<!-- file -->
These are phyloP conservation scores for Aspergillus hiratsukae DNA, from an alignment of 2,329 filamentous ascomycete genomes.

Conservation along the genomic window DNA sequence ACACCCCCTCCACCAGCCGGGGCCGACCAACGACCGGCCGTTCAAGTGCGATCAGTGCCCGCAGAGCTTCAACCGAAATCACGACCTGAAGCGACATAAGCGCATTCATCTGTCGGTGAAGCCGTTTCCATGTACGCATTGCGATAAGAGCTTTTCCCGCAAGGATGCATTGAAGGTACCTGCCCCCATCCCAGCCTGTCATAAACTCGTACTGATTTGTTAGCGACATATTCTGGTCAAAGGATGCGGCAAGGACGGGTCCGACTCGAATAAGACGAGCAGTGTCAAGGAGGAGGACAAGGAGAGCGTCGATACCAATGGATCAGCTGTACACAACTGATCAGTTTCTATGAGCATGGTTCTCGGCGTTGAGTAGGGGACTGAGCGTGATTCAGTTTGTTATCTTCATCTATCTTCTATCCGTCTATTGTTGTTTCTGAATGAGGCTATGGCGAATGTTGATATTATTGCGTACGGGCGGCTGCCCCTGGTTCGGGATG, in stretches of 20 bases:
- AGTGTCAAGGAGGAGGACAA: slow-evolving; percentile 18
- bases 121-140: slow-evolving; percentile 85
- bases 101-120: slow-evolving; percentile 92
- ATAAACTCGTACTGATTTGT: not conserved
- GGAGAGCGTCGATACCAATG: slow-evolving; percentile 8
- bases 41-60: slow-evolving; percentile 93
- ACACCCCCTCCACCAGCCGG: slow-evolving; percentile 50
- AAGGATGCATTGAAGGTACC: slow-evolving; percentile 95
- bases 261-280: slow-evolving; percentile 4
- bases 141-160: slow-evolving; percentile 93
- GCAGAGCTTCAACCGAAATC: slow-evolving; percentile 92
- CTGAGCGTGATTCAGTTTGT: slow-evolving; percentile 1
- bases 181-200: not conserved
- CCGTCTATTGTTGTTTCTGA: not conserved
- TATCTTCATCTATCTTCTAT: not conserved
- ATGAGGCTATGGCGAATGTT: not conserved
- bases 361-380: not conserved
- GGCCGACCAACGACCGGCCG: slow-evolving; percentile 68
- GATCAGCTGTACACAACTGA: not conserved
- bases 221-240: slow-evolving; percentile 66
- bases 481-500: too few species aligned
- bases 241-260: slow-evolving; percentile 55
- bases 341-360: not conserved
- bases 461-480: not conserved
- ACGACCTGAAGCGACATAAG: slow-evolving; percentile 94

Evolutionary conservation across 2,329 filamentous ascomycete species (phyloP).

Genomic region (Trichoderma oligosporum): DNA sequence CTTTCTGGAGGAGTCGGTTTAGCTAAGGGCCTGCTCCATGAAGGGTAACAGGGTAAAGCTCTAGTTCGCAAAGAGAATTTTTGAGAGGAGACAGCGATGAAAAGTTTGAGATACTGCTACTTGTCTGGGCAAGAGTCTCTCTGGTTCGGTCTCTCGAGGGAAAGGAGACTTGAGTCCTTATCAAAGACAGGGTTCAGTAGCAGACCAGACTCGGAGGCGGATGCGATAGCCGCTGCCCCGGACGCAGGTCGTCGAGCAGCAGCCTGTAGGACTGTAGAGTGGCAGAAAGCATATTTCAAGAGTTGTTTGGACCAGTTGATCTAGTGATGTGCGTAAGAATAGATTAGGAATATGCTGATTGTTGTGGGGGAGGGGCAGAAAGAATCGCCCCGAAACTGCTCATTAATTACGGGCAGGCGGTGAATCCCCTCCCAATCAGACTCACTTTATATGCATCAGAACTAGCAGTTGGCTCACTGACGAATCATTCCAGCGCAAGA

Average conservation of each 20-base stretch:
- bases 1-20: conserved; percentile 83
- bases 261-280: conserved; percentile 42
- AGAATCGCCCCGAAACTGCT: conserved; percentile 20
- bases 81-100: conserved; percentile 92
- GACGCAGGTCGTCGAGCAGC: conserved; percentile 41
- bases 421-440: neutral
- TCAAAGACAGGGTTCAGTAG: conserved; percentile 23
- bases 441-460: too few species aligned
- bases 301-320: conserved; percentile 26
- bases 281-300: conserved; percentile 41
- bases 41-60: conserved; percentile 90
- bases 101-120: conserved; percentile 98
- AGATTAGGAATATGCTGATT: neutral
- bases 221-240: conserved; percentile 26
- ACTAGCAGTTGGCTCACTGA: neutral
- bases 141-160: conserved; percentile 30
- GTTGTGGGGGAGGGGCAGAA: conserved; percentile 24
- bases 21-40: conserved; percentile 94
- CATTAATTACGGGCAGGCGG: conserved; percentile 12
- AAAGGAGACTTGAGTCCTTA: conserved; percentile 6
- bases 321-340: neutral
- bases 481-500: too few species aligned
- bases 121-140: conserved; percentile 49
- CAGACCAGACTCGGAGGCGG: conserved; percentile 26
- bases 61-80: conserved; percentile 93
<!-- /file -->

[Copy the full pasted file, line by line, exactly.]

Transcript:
These are phyloP conservation scores for Aspergillus hiratsukae DNA, from an alignment of 2,329 filamentous ascomycete genomes.

Conservation along the genomic window DNA sequence ACACCCCCTCCACCAGCCGGGGCCGACCAACGACCGGCCGTTCAAGTGCGATCAGTGCCCGCAGAGCTTCAACCGAAATCACGACCTGAAGCGACATAAGCGCATTCATCTGTCGGTGAAGCCGTTTCCATGTACGCATTGCGATAAGAGCTTTTCCCGCAAGGATGCATTGAAGGTACCTGCCCCCATCCCAGCCTGTCATAAACTCGTACTGATTTGTTAGCGACATATTCTGGTCAAAGGATGCGGCAAGGACGGGTCCGACTCGAATAAGACGAGCAGTGTCAAGGAGGAGGACAAGGAGAGCGTCGATACCAATGGATCAGCTGTACACAACTGATCAGTTTCTATGAGCATGGTTCTCGGCGTTGAGTAGGGGACTGAGCGTGATTCAGTTTGTTATCTTCATCTATCTTCTATCCGTCTATTGTTGTTTCTGAATGAGGCTATGGCGAATGTTGATATTATTGCGTACGGGCGGCTGCCCCTGGTTCGGGATG, in stretches of 20 bases:
- AGTGTCAAGGAGGAGGACAA: slow-evolving; percentile 18
- bases 121-140: slow-evolving; percentile 85
- bases 101-120: slow-evolving; percentile 92
- ATAAACTCGTACTGATTTGT: not conserved
- GGAGAGCGTCGATACCAATG: slow-evolving; percentile 8
- bases 41-60: slow-evolving; percentile 93
- ACACCCCCTCCACCAGCCGG: slow-evolving; percentile 50
- AAGGATGCATTGAAGGTACC: slow-evolving; percentile 95
- bases 261-280: slow-evolving; percentile 4
- bases 141-160: slow-evolving; percentile 93
- GCAGAGCTTCAACCGAAATC: slow-evolving; percentile 92
- CTGAGCGTGATTCAGTTTGT: slow-evolving; percentile 1
- bases 181-200: not conserved
- CCGTCTATTGTTGTTTCTGA: not conserved
- TATCTTCATCTATCTTCTAT: not conserved
- ATGAGGCTATGGCGAATGTT: not conserved
- bases 361-380: not conserved
- GGCCGACCAACGACCGGCCG: slow-evolving; percentile 68
- GATCAGCTGTACACAACTGA: not conserved
- bases 221-240: slow-evolving; percentile 66
- bases 481-500: too few species aligned
- bases 241-260: slow-evolving; percentile 55
- bases 341-360: not conserved
- bases 461-480: not conserved
- ACGACCTGAAGCGACATAAG: slow-evolving; percentile 94

Evolutionary conservation across 2,329 filamentous ascomycete species (phyloP).

Genomic region (Trichoderma oligosporum): DNA sequence CTTTCTGGAGGAGTCGGTTTAGCTAAGGGCCTGCTCCATGAAGGGTAACAGGGTAAAGCTCTAGTTCGCAAAGAGAATTTTTGAGAGGAGACAGCGATGAAAAGTTTGAGATACTGCTACTTGTCTGGGCAAGAGTCTCTCTGGTTCGGTCTCTCGAGGGAAAGGAGACTTGAGTCCTTATCAAAGACAGGGTTCAGTAGCAGACCAGACTCGGAGGCGGATGCGATAGCCGCTGCCCCGGACGCAGGTCGTCGAGCAGCAGCCTGTAGGACTGTAGAGTGGCAGAAAGCATATTTCAAGAGTTGTTTGGACCAGTTGATCTAGTGATGTGCGTAAGAATAGATTAGGAATATGCTGATTGTTGTGGGGGAGGGGCAGAAAGAATCGCCCCGAAACTGCTCATTAATTACGGGCAGGCGGTGAATCCCCTCCCAATCAGACTCACTTTATATGCATCAGAACTAGCAGTTGGCTCACTGACGAATCATTCCAGCGCAAGA

Average conservation of each 20-base stretch:
- bases 1-20: conserved; percentile 83
- bases 261-280: conserved; percentile 42
- AGAATCGCCCCGAAACTGCT: conserved; percentile 20
- bases 81-100: conserved; percentile 92
- GACGCAGGTCGTCGAGCAGC: conserved; percentile 41
- bases 421-440: neutral
- TCAAAGACAGGGTTCAGTAG: conserved; percentile 23
- bases 441-460: too few species aligned
- bases 301-320: conserved; percentile 26
- bases 281-300: conserved; percentile 41
- bases 41-60: conserved; percentile 90
- bases 101-120: conserved; percentile 98
- AGATTAGGAATATGCTGATT: neutral
- bases 221-240: conserved; percentile 26
- ACTAGCAGTTGGCTCACTGA: neutral
- bases 141-160: conserved; percentile 30
- GTTGTGGGGGAGGGGCAGAA: conserved; percentile 24
- bases 21-40: conserved; percentile 94
- CATTAATTACGGGCAGGCGG: conserved; percentile 12
- AAAGGAGACTTGAGTCCTTA: conserved; percentile 6
- bases 321-340: neutral
- bases 481-500: too few species aligned
- bases 121-140: conserved; percentile 49
- CAGACCAGACTCGGAGGCGG: conserved; percentile 26
- bases 61-80: conserved; percentile 93